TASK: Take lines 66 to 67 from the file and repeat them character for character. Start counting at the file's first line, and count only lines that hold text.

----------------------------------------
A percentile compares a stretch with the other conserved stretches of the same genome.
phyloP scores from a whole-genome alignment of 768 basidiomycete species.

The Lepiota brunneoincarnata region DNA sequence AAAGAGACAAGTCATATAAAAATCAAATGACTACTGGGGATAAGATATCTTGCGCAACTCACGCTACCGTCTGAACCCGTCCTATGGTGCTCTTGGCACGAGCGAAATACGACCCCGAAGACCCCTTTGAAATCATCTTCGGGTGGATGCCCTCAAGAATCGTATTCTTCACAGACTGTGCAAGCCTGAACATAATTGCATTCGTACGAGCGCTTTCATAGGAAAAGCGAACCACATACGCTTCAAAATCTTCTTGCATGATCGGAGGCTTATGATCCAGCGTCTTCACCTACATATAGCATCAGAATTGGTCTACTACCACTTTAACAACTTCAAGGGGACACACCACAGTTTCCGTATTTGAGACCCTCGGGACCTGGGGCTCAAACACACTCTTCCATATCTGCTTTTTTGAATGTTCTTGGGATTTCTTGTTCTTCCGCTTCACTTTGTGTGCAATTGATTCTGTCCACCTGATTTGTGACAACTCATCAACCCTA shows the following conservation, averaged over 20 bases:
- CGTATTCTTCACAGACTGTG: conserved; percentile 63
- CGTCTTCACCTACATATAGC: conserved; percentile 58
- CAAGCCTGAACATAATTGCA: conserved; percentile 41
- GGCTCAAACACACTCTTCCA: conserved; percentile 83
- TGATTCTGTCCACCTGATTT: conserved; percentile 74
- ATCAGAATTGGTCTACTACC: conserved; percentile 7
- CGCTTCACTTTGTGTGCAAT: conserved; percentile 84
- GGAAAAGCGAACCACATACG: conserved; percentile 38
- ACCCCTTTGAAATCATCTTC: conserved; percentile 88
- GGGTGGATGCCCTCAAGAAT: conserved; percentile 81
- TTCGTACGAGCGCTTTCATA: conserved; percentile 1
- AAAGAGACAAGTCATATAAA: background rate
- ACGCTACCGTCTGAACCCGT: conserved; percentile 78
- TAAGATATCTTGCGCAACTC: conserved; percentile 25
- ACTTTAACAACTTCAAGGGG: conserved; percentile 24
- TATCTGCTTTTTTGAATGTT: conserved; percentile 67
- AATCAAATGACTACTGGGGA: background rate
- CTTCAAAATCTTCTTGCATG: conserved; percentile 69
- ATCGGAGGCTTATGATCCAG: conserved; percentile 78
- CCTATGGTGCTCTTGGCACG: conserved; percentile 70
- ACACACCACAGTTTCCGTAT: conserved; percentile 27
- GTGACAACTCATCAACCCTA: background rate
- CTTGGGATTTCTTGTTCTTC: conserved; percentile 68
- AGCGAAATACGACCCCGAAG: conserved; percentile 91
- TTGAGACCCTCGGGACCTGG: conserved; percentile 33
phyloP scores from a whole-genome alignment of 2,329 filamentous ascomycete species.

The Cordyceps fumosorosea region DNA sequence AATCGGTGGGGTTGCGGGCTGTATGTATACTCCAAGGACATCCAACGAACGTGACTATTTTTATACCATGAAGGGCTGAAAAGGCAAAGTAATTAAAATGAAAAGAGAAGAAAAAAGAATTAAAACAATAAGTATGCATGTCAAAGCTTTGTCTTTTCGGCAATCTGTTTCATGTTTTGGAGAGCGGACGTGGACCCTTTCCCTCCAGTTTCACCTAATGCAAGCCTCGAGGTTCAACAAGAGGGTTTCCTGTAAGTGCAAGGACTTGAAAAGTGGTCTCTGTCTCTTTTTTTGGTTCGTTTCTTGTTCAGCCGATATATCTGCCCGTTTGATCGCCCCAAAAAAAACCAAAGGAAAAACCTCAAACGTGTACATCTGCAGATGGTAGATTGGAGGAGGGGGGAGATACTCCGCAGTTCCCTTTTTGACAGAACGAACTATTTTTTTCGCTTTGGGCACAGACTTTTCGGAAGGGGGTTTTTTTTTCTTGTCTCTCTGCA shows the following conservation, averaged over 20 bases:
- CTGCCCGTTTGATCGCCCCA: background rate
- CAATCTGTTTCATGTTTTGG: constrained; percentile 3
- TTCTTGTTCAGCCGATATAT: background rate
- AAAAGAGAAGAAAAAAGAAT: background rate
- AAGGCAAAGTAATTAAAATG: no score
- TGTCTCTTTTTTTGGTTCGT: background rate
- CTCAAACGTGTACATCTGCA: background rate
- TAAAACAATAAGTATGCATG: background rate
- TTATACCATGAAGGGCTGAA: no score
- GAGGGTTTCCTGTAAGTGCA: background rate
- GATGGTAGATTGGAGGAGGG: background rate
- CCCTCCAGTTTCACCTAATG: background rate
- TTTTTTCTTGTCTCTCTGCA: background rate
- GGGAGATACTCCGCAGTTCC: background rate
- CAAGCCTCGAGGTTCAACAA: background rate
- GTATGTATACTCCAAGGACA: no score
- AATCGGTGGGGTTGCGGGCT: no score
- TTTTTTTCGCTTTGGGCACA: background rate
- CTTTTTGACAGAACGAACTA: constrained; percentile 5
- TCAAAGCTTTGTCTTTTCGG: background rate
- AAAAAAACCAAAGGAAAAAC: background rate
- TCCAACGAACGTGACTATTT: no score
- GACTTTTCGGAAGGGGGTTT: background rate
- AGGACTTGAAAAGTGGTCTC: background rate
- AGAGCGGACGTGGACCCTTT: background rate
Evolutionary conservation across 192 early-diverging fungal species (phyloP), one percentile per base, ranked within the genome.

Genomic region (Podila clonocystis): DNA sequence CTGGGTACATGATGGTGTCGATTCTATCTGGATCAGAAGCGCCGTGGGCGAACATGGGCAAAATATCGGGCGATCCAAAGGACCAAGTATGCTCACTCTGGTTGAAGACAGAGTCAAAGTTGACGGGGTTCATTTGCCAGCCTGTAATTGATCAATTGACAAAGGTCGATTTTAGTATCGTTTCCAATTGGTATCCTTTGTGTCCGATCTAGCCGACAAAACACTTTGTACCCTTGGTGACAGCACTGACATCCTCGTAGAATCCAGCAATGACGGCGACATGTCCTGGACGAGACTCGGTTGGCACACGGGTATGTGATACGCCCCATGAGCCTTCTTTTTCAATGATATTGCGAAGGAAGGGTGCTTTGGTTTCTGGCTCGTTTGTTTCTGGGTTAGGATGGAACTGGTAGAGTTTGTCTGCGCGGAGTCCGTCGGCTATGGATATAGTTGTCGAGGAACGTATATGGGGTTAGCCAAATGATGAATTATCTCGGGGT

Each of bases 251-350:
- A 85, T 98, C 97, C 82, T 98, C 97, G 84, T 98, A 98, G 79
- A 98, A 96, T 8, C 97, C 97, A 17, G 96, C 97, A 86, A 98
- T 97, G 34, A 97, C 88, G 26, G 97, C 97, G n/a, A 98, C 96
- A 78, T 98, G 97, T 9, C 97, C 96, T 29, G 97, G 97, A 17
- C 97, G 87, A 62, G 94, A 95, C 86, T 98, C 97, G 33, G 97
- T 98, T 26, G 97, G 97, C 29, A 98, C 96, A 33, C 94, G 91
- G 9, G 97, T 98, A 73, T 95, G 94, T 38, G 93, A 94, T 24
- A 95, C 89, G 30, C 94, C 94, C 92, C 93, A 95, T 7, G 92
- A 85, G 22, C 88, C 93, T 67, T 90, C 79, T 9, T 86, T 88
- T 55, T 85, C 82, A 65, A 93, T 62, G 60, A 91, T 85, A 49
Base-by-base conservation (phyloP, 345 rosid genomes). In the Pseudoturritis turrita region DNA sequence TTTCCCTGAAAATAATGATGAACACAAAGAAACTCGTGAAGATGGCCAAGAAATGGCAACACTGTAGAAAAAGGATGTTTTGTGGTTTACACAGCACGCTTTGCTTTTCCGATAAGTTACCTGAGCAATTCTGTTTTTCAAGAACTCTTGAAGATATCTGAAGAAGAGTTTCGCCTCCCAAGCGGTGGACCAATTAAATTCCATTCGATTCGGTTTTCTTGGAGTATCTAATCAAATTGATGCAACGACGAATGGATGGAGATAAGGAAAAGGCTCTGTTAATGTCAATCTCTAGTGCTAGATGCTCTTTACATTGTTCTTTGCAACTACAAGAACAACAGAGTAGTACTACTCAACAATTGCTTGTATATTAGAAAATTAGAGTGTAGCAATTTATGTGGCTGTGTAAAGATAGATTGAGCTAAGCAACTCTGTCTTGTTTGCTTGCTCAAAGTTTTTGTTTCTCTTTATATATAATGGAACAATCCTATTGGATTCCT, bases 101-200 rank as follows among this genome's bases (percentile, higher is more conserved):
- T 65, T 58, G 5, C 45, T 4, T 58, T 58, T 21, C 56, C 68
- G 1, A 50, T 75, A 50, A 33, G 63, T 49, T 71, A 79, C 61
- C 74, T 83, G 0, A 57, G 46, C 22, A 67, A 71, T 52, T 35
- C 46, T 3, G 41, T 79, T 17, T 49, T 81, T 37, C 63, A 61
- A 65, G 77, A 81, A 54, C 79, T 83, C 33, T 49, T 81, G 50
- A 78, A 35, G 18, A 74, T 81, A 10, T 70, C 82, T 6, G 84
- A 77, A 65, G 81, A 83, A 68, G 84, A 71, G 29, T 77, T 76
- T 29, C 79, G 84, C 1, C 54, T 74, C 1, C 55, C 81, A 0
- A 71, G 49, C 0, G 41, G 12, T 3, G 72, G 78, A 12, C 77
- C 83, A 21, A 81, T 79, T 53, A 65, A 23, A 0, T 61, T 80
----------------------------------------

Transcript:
- A 95, C 89, G 30, C 94, C 94, C 92, C 93, A 95, T 7, G 92
- A 85, G 22, C 88, C 93, T 67, T 90, C 79, T 9, T 86, T 88